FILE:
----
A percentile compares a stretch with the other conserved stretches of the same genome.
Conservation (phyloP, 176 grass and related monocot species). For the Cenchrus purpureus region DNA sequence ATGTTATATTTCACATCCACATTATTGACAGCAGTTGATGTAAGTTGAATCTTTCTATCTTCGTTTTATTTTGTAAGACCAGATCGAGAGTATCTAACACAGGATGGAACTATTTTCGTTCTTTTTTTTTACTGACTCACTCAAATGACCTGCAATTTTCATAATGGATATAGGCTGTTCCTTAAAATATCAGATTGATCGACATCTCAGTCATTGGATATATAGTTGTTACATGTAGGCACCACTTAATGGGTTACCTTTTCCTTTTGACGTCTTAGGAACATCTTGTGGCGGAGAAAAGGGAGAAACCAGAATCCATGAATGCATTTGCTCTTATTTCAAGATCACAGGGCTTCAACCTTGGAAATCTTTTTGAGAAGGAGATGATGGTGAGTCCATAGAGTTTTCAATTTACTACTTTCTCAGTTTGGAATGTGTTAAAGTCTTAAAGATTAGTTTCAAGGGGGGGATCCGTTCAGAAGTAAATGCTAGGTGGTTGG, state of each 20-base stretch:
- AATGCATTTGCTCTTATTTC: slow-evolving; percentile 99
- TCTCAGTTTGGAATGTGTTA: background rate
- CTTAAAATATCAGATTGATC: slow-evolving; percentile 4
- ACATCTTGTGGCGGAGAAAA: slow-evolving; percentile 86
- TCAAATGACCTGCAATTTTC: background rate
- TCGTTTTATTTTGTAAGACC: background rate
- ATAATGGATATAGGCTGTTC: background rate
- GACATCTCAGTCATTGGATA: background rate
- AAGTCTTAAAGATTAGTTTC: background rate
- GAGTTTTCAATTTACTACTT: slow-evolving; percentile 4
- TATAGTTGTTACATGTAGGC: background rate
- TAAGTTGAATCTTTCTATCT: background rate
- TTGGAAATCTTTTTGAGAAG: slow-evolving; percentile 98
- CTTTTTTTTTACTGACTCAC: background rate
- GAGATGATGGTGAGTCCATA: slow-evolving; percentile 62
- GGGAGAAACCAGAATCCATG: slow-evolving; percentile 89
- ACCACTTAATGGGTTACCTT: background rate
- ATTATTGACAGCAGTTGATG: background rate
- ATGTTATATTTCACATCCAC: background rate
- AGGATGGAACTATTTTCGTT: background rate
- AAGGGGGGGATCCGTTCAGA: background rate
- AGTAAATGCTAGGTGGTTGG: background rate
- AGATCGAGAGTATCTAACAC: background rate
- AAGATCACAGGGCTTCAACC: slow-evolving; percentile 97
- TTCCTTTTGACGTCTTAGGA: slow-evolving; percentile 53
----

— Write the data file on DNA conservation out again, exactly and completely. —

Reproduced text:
A percentile compares a stretch with the other conserved stretches of the same genome.
Conservation (phyloP, 176 grass and related monocot species). For the Cenchrus purpureus region DNA sequence ATGTTATATTTCACATCCACATTATTGACAGCAGTTGATGTAAGTTGAATCTTTCTATCTTCGTTTTATTTTGTAAGACCAGATCGAGAGTATCTAACACAGGATGGAACTATTTTCGTTCTTTTTTTTTACTGACTCACTCAAATGACCTGCAATTTTCATAATGGATATAGGCTGTTCCTTAAAATATCAGATTGATCGACATCTCAGTCATTGGATATATAGTTGTTACATGTAGGCACCACTTAATGGGTTACCTTTTCCTTTTGACGTCTTAGGAACATCTTGTGGCGGAGAAAAGGGAGAAACCAGAATCCATGAATGCATTTGCTCTTATTTCAAGATCACAGGGCTTCAACCTTGGAAATCTTTTTGAGAAGGAGATGATGGTGAGTCCATAGAGTTTTCAATTTACTACTTTCTCAGTTTGGAATGTGTTAAAGTCTTAAAGATTAGTTTCAAGGGGGGGATCCGTTCAGAAGTAAATGCTAGGTGGTTGG, state of each 20-base stretch:
- AATGCATTTGCTCTTATTTC: slow-evolving; percentile 99
- TCTCAGTTTGGAATGTGTTA: background rate
- CTTAAAATATCAGATTGATC: slow-evolving; percentile 4
- ACATCTTGTGGCGGAGAAAA: slow-evolving; percentile 86
- TCAAATGACCTGCAATTTTC: background rate
- TCGTTTTATTTTGTAAGACC: background rate
- ATAATGGATATAGGCTGTTC: background rate
- GACATCTCAGTCATTGGATA: background rate
- AAGTCTTAAAGATTAGTTTC: background rate
- GAGTTTTCAATTTACTACTT: slow-evolving; percentile 4
- TATAGTTGTTACATGTAGGC: background rate
- TAAGTTGAATCTTTCTATCT: background rate
- TTGGAAATCTTTTTGAGAAG: slow-evolving; percentile 98
- CTTTTTTTTTACTGACTCAC: background rate
- GAGATGATGGTGAGTCCATA: slow-evolving; percentile 62
- GGGAGAAACCAGAATCCATG: slow-evolving; percentile 89
- ACCACTTAATGGGTTACCTT: background rate
- ATTATTGACAGCAGTTGATG: background rate
- ATGTTATATTTCACATCCAC: background rate
- AGGATGGAACTATTTTCGTT: background rate
- AAGGGGGGGATCCGTTCAGA: background rate
- AGTAAATGCTAGGTGGTTGG: background rate
- AGATCGAGAGTATCTAACAC: background rate
- AAGATCACAGGGCTTCAACC: slow-evolving; percentile 97
- TTCCTTTTGACGTCTTAGGA: slow-evolving; percentile 53